Warlords of Sigrdrifa Rusalka Review
Readers may already be familiar with the name Warlords of Sigrdrifa thanks to the anime adaptation that aired back in 2020, written by Re:Zero author Tappei Nagatsuki. Now Yen Press has brought the first of the prequel light novels Warlords of Sigrdrifa Rusalka to the English market for those looking to sample more in the franchise.
The story takes place on Earth where humanity is threatened by mysterious Pillars that appear suddenly and leave mass destruction in their wake, before retreating temporarily. To fight back, the Norse god Odin has gifted some young women with the title of Valkyries. They can pilot Deus ex Machinas (special magically enhanced planes based on those used during World War II) and are capable of defeating the Pillars in battle.
While the anime series was set in Japan, this series takes place in Europe and follows Rusalka Evereska, a second-generation Valkyrie. One day she meets Amy, the single member of the first generation renowned for her success on the battlefield, who goes around supporting whichever areas need more firepower or find themselves on the brink of being wiped out. The two form a close friendship and eventually, Rusalka and her squad are invited to join Amy and form a new unit that fights on the frontlines.
Amy is humanity’s hope, but the second generation of Valkyries struggle to keep up with her, due to lacking the same level of proficiency or, simply, power. Even Rusalka’s unit (whose members are unusually talented) isn’t without problems during the few missions they take together with Amy. Because of this and because Rusalka lacks confidence in her abilities, she turns down the offer which hurts Amy and the rest of her comrades who have chosen to move to the new unit.
Not long after, Rusalka learns that Amy and her friends have been wiped out during a mission. Full of remorse for not having joined the squad, Rusalka retires from her role as a Valkyrie and sinks into a depression. This continues until she meets Alejandro Ostley, someone who, just like Amy, may be about to change her fate forever.
In Japan Warlords of Sigrdrifa Rusalka was released over two volumes, but for the English release, Yen Press has combined them into one thick omnibus. While I’m usually not a fan of that approach, I think this time it works out since Volume 1 is very much Rusalka’s origin story while Volume 2 makes better use of the overarching storyline. So, we get the best of both worlds.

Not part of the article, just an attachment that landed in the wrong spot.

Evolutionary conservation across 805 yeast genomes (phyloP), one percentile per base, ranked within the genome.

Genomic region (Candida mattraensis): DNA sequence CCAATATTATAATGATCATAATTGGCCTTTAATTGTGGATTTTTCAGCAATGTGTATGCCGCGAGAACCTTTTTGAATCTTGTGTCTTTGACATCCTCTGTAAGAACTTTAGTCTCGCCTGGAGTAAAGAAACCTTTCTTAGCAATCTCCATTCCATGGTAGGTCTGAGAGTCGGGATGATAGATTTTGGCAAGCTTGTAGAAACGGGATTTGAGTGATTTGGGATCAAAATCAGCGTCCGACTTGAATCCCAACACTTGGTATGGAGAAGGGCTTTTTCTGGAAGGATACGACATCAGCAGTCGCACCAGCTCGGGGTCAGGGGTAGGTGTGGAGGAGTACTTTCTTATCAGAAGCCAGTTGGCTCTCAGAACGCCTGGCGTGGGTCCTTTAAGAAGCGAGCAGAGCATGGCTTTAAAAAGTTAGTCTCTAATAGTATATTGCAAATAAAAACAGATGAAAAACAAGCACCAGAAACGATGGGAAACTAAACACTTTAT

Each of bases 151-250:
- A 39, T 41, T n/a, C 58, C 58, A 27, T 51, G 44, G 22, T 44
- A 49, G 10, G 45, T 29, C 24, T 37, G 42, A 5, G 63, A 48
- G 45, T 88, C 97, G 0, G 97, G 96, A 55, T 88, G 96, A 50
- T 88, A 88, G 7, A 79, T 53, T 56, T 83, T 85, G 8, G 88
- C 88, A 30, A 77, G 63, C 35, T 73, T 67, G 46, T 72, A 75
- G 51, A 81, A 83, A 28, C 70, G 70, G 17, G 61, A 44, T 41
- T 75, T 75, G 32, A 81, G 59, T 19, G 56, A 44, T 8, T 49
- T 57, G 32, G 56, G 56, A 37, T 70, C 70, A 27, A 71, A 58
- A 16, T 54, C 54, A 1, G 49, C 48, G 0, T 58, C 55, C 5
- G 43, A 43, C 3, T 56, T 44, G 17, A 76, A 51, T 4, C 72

I haven’t actually watched Warlords of Sigrdrifa, so I picked this collection up blind, going only off of the synopsis and the fact that I am a fan of Nagatsuki’s work. Despite having no prior knowledge of the series, I enjoyed this release a lot. As always, Nagatsuki as an author manages to betray the readers’ expectations and deliver something far more interesting than you’d first expect.
Early on, I expected Rusalka would join Amy’s group and the two books would be about her missions there, so I was shocked when within the first chapter or two that didn’t happen. I’m glad it went in this direction instead because it gave Rusalka’s story a lot more emotional weight than it would have otherwise. And, like I said earlier, this is nicely balanced out by the second book which does see Rusalka taking part in routine missions more actively with a new squad, so we get to experience that sort of comradery and daily life.
This balance of highly emotional situations and life-or-death battles is in keeping with Nagatsuki’s strengths, as readers of Re:Zero will be very familiar with. The battle scenes flow well with ample amounts of tension. They’re detailed enough for readers to grasp a clear picture of the scene, but don’t get bogged down with long descriptions. They’re just light enough to keep you turning the page quickly, eager to find out what’s next, much like other works from the author. Perhaps most importantly, by the time I got to the end of this collection, I found myself eager to check out the anime adaptation to learn more about the world and characters there.
As previously mentioned, Warlords of Sigrdrifa Rusalka comes to the West thanks to Yen Press and has been translated by Dale DeLucia. The translation reads well with no issues to note. This release is a hardback that includes colour pages at the beginning (illustrated by Takuya Fujima), but due to this being a 2-in-1 release the illustrations at the start include those from Volume 2, so you may want to skip past them until you’re done reading the entire book.
In Japan Warlords of Sigrdrifa has a second two-volume prequel series subtitled Sakura, which is set in Japan instead of Europe. It’s unclear currently if Yen Press also holds the license to these or if they’re a separate license. At least for now there’s nothing further in the schedule, so we may not be getting those anytime soon – which would be a shame!
Overall, Warlords of Sigrdrifa Rusalka is something that existing fans of the franchise will be eager to get their hands on. Meanwhile, newcomers looking for a new fantasy by this popular author or who have a passing interest in the series will enjoy themselves as they follow Rusalka’s struggles to come to terms with her place in the world.